A recent poll on prescription drug prices found that 83% of Americans view prescription drug prices as too expensive. In recent years, U.S. lawmakers and regulatory agencies have worked together to begin tackling the concerns of Americans about the cost of prescription drugs. When President Obama signed the Affordable Care Act into law in 2010, this opened up an avenue for the first biosimilar drug to ultimately be approved and launched in 2015. That was Novartis' (NVS 2.27%) Zarxio, a biosimilar to Amgen's (AMGN 0.60%) white-blood-cell booster named Neupogen for patients undergoing intense chemotherapy.

Amgen's recently released annual trends report estimates that the competition created by biosimilars contributed to a cumulative total of $21 billion in U.S. healthcare system savings since the momentous launch of Zarxio. This is a fraction of the nearly $3 trillion in cumulative total prescription drug spending since that time. But biosimilars are playing a more important role in the prescription drug industry with each passing year.

As a deeper look at the industry and Amgen's biosimilar drug pipeline will reveal, the company is at the forefront of reshaping healthcare as we know it. But is Amgen stock a buy for dividend growth investors?

Biosimilars are helping to make healthcare more efficient

The innovation of the pharmaceutical industry has been a net positive in the lives of many patients. But it hasn't been without the following considerable drawback: In order to fund research and development for future innovation and to earn healthy profits, pharma companies sometimes charge what many see as lofty prices for their products.

A biosimilar drug is so similar in composition, safety, and efficacy to a branded (reference) drug that regulators aren't able to find a noticeable difference between the two. But there is one beneficial difference to consumers that comes about through competition: price. Biosimilars are typically 20% to 30% cheaper than their reference drugs. 

Generic drugs are copies of synthetic or man-made drugs while biosimilar drugs closely resemble drugs based on living organisms called biologics. Unlike biosimilars which typically take more than $100 million in investment and five to nine years to develop, generic drugs cost just $1 million to $2 million and a couple of years to develop. That's because the molecular size and structures of biologic drugs are more complex to manufacture than small-molecule generic drugs. 

Over the last several years, generic drugs have saved the U.S. healthcare system more than $250 billion annually. But since generic drugs are unable to be made for expensive immunology drugs and targeted therapy cancer treatments, this is where biosimilars could come in and save $100 billion from 2020 to 2024 alone, according to health research firm IQVIA. That's as much in average annual savings than was provided over the entire duration of biosimilars thus far.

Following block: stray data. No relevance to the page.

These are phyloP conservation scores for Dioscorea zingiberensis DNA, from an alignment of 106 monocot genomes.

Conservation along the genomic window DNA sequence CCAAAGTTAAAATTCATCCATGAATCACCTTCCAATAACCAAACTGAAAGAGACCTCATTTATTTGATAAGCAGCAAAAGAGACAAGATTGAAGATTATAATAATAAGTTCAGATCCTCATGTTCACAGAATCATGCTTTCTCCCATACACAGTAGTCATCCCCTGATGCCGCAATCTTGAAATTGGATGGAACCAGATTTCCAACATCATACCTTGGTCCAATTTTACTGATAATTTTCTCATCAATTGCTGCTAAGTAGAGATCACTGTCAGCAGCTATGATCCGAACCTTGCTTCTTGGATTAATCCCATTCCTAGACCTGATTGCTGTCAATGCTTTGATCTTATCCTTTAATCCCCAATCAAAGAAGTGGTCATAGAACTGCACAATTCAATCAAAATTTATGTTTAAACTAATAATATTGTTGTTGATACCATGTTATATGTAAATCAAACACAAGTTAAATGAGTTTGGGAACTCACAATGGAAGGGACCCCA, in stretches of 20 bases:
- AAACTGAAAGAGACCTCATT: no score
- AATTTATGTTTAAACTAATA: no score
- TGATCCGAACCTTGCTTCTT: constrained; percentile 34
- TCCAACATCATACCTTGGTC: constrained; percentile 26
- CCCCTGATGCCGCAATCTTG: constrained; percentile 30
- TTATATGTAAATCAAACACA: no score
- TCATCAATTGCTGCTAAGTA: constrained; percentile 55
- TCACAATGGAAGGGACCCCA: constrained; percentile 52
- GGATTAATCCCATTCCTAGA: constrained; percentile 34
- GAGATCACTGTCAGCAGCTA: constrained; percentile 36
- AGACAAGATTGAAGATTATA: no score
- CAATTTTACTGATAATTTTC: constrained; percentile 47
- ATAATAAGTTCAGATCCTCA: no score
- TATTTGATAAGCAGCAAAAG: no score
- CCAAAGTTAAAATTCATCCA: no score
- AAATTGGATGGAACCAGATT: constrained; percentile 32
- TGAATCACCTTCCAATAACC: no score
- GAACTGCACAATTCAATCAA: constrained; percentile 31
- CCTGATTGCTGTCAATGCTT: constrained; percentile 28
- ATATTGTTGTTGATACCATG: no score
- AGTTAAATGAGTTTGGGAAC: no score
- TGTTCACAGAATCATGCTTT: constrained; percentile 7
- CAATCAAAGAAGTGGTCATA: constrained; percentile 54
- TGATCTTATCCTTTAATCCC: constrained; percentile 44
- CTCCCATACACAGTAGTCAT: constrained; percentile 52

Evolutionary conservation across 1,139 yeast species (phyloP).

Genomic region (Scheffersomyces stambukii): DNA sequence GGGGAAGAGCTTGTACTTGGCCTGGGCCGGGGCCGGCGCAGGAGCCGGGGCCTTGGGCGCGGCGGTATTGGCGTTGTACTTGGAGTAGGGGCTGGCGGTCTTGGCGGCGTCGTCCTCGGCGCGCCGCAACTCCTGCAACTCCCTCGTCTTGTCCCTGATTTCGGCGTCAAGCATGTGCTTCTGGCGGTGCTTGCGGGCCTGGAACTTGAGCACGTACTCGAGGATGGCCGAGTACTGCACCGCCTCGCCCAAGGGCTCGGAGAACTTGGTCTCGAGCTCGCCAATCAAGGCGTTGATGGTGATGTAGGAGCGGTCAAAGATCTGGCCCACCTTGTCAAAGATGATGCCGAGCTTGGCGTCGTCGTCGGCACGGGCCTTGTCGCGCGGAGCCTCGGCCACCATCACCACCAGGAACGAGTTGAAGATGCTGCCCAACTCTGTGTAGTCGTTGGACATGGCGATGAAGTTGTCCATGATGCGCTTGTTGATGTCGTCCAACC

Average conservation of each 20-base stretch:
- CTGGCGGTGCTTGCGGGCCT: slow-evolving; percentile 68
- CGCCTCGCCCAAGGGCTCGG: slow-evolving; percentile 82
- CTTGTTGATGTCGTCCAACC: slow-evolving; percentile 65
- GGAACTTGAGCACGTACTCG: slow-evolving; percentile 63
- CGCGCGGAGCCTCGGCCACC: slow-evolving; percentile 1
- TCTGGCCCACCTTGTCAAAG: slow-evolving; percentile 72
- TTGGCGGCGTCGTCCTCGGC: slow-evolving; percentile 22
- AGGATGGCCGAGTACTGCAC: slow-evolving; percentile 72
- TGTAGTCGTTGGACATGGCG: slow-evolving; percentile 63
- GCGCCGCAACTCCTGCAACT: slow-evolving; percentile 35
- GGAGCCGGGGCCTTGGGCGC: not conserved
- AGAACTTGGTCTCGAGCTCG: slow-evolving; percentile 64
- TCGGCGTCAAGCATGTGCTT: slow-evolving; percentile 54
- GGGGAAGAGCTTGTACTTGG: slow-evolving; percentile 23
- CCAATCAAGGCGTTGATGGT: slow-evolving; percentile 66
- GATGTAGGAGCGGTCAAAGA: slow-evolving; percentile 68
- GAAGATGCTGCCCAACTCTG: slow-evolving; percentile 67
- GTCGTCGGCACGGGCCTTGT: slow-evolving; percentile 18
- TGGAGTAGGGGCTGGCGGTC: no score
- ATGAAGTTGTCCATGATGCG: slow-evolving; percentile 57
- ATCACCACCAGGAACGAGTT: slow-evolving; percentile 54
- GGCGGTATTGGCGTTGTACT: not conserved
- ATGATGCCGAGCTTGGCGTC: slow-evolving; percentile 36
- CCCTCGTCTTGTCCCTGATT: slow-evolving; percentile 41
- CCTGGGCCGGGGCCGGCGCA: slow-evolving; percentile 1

As more patients and providers become aware of biosimilar treatment options, their market share has soared. In fact, the average market share of biosimilars launched in the last three years was 75%, nearly double the 39% in the prior three years' time.

A customer shops at a pharmacy.

Image source: Getty Images.

Amgen has a leading biosimilar pipeline

Biosimilars will almost certainly play a larger role in the prescription drug industry. To date, there have been 39 biosimilar product approvals from the U.S. Food and Drug Administration. As more companies invest in biosimilar drug development, this figure is sure to continue growing. Amgen alone has three such candidates under clinical development: biosimilars for Johnson & Johnson's (JNJ 0.29%) immunology drug called Stelara, AstraZeneca's (AZN 1.03%) rare-disease drug Soliris, and Regeneron's (REGN 0.80%) eye injection treatment Eylea.

The biosimilar candidates for Stelara and Soliris have annual sales potential of $1 billion and $300 million, respectively. And Amgen's Eylea biosimilar candidate could also chip in at least several hundred million dollars in annual sales.

Stacked up against the $26.2 billion in revenue that analysts are expecting from the company in 2022, biosimilar drug launches should provide a meaningful lift to Amgen's revenue. This is one reason analysts forecast 7.7% annual earnings growth through the next five years.

A decent value for income investors

Amgen's 3% dividend yield is significantly higher than the S&P 500 index's 1.7% figure. Yet the dividend payout ratio is set to come in below 45% in 2022. This suggests that the company's dividend is well covered, and that's why I believe it has room to grow at a high-single-digit clip each year for the foreseeable future.

Shares of Amgen can be snatched up at a forward price-to-earnings (P/E) ratio of 14.8. For context, that's slightly above the S&P 500 pharmaceutical industry average forward P/E of 13.2. This is a rational valuation for an above-average pharmaceutical company, which makes the stock a buy for yield-hungry investors.